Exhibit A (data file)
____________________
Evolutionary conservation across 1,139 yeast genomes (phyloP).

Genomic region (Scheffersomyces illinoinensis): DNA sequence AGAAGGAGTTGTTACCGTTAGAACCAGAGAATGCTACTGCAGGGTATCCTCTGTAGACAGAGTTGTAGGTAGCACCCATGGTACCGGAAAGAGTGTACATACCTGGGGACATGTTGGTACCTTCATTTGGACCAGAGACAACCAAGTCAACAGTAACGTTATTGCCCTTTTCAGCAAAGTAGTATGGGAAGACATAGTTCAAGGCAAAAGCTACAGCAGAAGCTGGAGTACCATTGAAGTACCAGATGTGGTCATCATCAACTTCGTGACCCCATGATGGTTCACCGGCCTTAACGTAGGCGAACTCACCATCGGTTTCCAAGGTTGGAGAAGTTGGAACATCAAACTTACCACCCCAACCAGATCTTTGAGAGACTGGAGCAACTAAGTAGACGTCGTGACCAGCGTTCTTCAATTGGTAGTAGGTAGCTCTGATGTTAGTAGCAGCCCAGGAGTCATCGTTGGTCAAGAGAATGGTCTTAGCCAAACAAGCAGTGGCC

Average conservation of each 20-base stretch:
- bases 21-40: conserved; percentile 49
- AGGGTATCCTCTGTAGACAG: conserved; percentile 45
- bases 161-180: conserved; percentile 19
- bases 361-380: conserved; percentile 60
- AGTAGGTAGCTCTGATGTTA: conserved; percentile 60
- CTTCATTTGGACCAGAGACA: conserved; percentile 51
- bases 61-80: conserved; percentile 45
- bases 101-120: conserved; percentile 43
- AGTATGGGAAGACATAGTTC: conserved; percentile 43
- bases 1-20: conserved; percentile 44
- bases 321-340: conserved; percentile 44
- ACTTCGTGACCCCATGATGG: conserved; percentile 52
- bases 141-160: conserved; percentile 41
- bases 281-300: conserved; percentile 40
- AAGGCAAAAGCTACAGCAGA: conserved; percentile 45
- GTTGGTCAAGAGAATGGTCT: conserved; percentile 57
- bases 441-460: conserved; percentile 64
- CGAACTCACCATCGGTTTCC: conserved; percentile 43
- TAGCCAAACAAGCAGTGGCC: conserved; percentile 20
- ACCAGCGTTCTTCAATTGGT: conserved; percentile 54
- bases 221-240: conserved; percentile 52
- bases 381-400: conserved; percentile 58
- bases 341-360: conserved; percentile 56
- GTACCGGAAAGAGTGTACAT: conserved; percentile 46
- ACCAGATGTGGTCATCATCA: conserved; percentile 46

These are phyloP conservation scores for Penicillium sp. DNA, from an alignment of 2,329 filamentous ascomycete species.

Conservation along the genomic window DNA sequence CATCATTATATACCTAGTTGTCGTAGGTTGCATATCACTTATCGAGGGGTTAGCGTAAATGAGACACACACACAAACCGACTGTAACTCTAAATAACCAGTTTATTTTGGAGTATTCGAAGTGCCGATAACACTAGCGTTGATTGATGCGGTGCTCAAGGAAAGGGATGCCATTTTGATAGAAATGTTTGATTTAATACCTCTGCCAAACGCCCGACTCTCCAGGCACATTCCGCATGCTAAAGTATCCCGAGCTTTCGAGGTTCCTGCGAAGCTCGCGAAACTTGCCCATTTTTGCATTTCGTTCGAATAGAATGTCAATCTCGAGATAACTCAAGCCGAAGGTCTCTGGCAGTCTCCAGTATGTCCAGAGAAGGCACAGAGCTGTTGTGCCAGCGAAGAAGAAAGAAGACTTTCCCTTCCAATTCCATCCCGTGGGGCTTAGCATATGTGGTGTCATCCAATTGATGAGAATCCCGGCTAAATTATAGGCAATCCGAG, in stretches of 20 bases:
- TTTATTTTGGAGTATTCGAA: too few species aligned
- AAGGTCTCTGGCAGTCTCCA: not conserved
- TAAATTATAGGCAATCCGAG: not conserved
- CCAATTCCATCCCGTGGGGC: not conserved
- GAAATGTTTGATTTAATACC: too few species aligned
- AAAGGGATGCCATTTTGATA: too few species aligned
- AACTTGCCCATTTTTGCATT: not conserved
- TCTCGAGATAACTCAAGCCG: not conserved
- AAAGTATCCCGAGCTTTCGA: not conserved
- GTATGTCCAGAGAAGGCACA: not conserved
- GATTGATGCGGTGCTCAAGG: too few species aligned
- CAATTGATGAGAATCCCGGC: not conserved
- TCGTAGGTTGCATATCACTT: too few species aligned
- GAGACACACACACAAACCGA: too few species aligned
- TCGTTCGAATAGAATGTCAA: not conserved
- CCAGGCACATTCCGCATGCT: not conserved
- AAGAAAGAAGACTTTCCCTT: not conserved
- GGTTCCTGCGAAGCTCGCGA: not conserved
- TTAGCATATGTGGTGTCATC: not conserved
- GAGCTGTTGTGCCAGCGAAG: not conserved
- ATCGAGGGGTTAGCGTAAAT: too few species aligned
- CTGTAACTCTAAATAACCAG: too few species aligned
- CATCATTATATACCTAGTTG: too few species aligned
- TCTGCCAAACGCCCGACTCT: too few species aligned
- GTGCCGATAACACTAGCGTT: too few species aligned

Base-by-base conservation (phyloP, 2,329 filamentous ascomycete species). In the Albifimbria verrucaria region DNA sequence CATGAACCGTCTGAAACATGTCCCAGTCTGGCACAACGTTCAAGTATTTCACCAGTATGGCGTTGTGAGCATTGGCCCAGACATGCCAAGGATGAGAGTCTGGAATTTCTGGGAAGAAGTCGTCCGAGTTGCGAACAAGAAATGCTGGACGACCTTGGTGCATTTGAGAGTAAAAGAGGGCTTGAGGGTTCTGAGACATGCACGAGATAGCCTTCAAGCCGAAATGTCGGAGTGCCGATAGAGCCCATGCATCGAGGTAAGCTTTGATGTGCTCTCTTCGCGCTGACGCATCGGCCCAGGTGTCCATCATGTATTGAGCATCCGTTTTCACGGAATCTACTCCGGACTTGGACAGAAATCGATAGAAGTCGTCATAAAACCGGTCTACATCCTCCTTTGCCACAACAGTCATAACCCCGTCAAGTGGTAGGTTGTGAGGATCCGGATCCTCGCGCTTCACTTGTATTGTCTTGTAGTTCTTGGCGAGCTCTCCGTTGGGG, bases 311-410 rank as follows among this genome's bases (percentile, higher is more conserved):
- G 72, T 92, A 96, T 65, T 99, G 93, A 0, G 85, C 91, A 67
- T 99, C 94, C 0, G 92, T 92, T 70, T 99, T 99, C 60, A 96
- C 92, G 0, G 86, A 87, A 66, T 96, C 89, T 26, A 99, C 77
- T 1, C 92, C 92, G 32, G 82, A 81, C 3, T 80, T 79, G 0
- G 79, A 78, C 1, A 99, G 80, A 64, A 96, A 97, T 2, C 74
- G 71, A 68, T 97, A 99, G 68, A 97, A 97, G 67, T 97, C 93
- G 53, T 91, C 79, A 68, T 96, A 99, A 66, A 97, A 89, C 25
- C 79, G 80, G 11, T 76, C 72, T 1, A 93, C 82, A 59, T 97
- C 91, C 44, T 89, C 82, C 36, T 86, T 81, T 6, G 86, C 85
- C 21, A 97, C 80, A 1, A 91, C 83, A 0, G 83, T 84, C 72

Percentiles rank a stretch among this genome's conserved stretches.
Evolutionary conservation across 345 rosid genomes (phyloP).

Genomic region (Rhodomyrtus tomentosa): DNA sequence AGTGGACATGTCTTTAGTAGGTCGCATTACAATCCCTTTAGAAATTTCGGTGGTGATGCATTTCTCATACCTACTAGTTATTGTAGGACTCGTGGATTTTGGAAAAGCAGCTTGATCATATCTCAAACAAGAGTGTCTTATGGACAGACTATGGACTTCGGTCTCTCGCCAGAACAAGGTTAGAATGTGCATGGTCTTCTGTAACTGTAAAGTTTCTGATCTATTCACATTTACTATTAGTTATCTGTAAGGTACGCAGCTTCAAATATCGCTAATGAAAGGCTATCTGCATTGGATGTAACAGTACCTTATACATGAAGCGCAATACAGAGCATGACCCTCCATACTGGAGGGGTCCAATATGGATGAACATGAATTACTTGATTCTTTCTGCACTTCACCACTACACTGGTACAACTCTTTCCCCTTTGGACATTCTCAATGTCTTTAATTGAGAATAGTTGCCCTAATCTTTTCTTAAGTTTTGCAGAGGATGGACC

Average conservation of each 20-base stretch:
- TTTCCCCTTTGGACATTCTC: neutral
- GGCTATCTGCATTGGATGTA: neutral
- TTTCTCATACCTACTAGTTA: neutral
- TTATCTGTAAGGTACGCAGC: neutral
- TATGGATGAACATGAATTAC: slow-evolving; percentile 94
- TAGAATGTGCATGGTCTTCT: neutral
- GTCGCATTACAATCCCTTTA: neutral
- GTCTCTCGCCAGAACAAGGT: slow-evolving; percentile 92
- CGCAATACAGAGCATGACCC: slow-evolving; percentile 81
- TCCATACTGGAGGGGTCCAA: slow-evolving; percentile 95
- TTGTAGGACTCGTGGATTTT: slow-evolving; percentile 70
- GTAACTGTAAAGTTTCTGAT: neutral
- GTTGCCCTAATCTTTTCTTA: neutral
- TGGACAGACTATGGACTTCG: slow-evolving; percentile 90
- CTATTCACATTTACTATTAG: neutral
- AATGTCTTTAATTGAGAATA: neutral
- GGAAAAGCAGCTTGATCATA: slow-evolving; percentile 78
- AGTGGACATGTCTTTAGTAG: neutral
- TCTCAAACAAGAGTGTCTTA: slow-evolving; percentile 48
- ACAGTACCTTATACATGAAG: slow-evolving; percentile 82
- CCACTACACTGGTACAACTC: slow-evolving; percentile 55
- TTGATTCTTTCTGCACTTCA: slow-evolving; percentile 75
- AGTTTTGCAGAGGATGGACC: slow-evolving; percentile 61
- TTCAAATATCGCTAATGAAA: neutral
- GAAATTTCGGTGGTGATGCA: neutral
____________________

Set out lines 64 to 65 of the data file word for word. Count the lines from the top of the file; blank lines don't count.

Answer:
- C 79, G 80, G 11, T 76, C 72, T 1, A 93, C 82, A 59, T 97
- C 91, C 44, T 89, C 82, C 36, T 86, T 81, T 6, G 86, C 85